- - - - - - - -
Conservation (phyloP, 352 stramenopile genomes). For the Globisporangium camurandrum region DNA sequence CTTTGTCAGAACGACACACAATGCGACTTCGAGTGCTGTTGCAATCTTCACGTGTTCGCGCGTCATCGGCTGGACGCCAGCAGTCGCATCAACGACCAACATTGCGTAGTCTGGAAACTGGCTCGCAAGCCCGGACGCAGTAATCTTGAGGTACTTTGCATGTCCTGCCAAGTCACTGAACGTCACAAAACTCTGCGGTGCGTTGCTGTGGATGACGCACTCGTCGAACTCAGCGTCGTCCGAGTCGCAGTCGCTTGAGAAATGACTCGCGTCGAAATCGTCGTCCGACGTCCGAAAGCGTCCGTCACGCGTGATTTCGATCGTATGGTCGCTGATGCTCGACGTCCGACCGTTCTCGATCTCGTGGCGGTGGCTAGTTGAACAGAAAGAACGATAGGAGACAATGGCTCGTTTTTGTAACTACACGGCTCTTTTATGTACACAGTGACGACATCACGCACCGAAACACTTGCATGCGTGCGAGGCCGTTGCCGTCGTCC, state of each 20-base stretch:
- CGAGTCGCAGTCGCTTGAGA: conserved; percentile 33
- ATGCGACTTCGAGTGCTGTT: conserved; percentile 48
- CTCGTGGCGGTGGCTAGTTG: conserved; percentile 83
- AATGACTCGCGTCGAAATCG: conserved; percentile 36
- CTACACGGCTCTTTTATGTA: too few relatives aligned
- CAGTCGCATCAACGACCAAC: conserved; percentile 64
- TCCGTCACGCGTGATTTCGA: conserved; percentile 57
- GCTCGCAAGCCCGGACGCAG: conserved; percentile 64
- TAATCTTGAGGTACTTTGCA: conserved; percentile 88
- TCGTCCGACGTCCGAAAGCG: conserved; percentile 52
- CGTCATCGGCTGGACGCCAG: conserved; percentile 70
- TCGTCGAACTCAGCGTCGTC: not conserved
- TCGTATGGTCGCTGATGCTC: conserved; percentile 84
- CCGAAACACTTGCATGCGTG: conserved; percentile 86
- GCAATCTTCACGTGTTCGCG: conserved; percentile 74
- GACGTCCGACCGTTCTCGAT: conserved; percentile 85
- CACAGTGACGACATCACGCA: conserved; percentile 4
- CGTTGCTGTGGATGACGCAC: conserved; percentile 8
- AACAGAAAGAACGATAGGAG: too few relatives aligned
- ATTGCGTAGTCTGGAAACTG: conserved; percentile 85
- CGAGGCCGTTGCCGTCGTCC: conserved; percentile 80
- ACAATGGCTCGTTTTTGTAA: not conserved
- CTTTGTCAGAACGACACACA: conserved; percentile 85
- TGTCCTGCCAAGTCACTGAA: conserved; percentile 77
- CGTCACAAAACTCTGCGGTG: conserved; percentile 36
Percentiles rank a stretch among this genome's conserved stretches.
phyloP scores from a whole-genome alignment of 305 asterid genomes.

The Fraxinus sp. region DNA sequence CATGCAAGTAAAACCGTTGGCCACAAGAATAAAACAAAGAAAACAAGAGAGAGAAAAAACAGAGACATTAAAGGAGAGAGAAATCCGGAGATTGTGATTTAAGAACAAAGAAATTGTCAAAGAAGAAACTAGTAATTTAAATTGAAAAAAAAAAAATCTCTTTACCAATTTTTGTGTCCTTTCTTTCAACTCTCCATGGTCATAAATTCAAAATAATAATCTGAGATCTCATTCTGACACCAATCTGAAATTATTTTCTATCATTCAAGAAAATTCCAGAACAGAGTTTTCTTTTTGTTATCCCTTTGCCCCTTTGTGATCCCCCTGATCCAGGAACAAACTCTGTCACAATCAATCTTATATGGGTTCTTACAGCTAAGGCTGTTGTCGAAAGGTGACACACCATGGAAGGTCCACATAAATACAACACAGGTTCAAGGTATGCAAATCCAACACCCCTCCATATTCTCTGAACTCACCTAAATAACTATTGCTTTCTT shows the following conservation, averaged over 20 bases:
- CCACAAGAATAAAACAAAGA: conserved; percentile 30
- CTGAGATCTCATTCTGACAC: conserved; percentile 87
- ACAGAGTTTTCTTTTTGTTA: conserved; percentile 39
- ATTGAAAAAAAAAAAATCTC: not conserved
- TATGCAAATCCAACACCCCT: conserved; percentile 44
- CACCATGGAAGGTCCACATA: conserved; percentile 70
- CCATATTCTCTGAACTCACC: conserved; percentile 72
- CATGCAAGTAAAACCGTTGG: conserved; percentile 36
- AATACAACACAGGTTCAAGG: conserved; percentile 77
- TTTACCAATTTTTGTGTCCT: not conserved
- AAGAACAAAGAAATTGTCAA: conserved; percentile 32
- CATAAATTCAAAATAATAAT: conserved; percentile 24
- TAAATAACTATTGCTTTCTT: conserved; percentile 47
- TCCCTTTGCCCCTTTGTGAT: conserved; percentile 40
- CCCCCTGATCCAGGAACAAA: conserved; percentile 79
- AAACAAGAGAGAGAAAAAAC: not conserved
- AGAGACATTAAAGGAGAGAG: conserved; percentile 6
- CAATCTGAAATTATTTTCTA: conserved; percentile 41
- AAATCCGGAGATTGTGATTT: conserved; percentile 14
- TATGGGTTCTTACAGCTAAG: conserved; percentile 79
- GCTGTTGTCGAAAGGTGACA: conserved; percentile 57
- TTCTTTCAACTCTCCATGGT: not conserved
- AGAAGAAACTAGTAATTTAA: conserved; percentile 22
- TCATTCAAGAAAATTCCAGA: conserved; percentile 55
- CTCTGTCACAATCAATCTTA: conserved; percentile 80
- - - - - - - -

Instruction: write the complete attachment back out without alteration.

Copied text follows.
Conservation (phyloP, 352 stramenopile genomes). For the Globisporangium camurandrum region DNA sequence CTTTGTCAGAACGACACACAATGCGACTTCGAGTGCTGTTGCAATCTTCACGTGTTCGCGCGTCATCGGCTGGACGCCAGCAGTCGCATCAACGACCAACATTGCGTAGTCTGGAAACTGGCTCGCAAGCCCGGACGCAGTAATCTTGAGGTACTTTGCATGTCCTGCCAAGTCACTGAACGTCACAAAACTCTGCGGTGCGTTGCTGTGGATGACGCACTCGTCGAACTCAGCGTCGTCCGAGTCGCAGTCGCTTGAGAAATGACTCGCGTCGAAATCGTCGTCCGACGTCCGAAAGCGTCCGTCACGCGTGATTTCGATCGTATGGTCGCTGATGCTCGACGTCCGACCGTTCTCGATCTCGTGGCGGTGGCTAGTTGAACAGAAAGAACGATAGGAGACAATGGCTCGTTTTTGTAACTACACGGCTCTTTTATGTACACAGTGACGACATCACGCACCGAAACACTTGCATGCGTGCGAGGCCGTTGCCGTCGTCC, state of each 20-base stretch:
- CGAGTCGCAGTCGCTTGAGA: conserved; percentile 33
- ATGCGACTTCGAGTGCTGTT: conserved; percentile 48
- CTCGTGGCGGTGGCTAGTTG: conserved; percentile 83
- AATGACTCGCGTCGAAATCG: conserved; percentile 36
- CTACACGGCTCTTTTATGTA: too few relatives aligned
- CAGTCGCATCAACGACCAAC: conserved; percentile 64
- TCCGTCACGCGTGATTTCGA: conserved; percentile 57
- GCTCGCAAGCCCGGACGCAG: conserved; percentile 64
- TAATCTTGAGGTACTTTGCA: conserved; percentile 88
- TCGTCCGACGTCCGAAAGCG: conserved; percentile 52
- CGTCATCGGCTGGACGCCAG: conserved; percentile 70
- TCGTCGAACTCAGCGTCGTC: not conserved
- TCGTATGGTCGCTGATGCTC: conserved; percentile 84
- CCGAAACACTTGCATGCGTG: conserved; percentile 86
- GCAATCTTCACGTGTTCGCG: conserved; percentile 74
- GACGTCCGACCGTTCTCGAT: conserved; percentile 85
- CACAGTGACGACATCACGCA: conserved; percentile 4
- CGTTGCTGTGGATGACGCAC: conserved; percentile 8
- AACAGAAAGAACGATAGGAG: too few relatives aligned
- ATTGCGTAGTCTGGAAACTG: conserved; percentile 85
- CGAGGCCGTTGCCGTCGTCC: conserved; percentile 80
- ACAATGGCTCGTTTTTGTAA: not conserved
- CTTTGTCAGAACGACACACA: conserved; percentile 85
- TGTCCTGCCAAGTCACTGAA: conserved; percentile 77
- CGTCACAAAACTCTGCGGTG: conserved; percentile 36
Percentiles rank a stretch among this genome's conserved stretches.
phyloP scores from a whole-genome alignment of 305 asterid genomes.

The Fraxinus sp. region DNA sequence CATGCAAGTAAAACCGTTGGCCACAAGAATAAAACAAAGAAAACAAGAGAGAGAAAAAACAGAGACATTAAAGGAGAGAGAAATCCGGAGATTGTGATTTAAGAACAAAGAAATTGTCAAAGAAGAAACTAGTAATTTAAATTGAAAAAAAAAAAATCTCTTTACCAATTTTTGTGTCCTTTCTTTCAACTCTCCATGGTCATAAATTCAAAATAATAATCTGAGATCTCATTCTGACACCAATCTGAAATTATTTTCTATCATTCAAGAAAATTCCAGAACAGAGTTTTCTTTTTGTTATCCCTTTGCCCCTTTGTGATCCCCCTGATCCAGGAACAAACTCTGTCACAATCAATCTTATATGGGTTCTTACAGCTAAGGCTGTTGTCGAAAGGTGACACACCATGGAAGGTCCACATAAATACAACACAGGTTCAAGGTATGCAAATCCAACACCCCTCCATATTCTCTGAACTCACCTAAATAACTATTGCTTTCTT shows the following conservation, averaged over 20 bases:
- CCACAAGAATAAAACAAAGA: conserved; percentile 30
- CTGAGATCTCATTCTGACAC: conserved; percentile 87
- ACAGAGTTTTCTTTTTGTTA: conserved; percentile 39
- ATTGAAAAAAAAAAAATCTC: not conserved
- TATGCAAATCCAACACCCCT: conserved; percentile 44
- CACCATGGAAGGTCCACATA: conserved; percentile 70
- CCATATTCTCTGAACTCACC: conserved; percentile 72
- CATGCAAGTAAAACCGTTGG: conserved; percentile 36
- AATACAACACAGGTTCAAGG: conserved; percentile 77
- TTTACCAATTTTTGTGTCCT: not conserved
- AAGAACAAAGAAATTGTCAA: conserved; percentile 32
- CATAAATTCAAAATAATAAT: conserved; percentile 24
- TAAATAACTATTGCTTTCTT: conserved; percentile 47
- TCCCTTTGCCCCTTTGTGAT: conserved; percentile 40
- CCCCCTGATCCAGGAACAAA: conserved; percentile 79
- AAACAAGAGAGAGAAAAAAC: not conserved
- AGAGACATTAAAGGAGAGAG: conserved; percentile 6
- CAATCTGAAATTATTTTCTA: conserved; percentile 41
- AAATCCGGAGATTGTGATTT: conserved; percentile 14
- TATGGGTTCTTACAGCTAAG: conserved; percentile 79
- GCTGTTGTCGAAAGGTGACA: conserved; percentile 57
- TTCTTTCAACTCTCCATGGT: not conserved
- AGAAGAAACTAGTAATTTAA: conserved; percentile 22
- TCATTCAAGAAAATTCCAGA: conserved; percentile 55
- CTCTGTCACAATCAATCTTA: conserved; percentile 80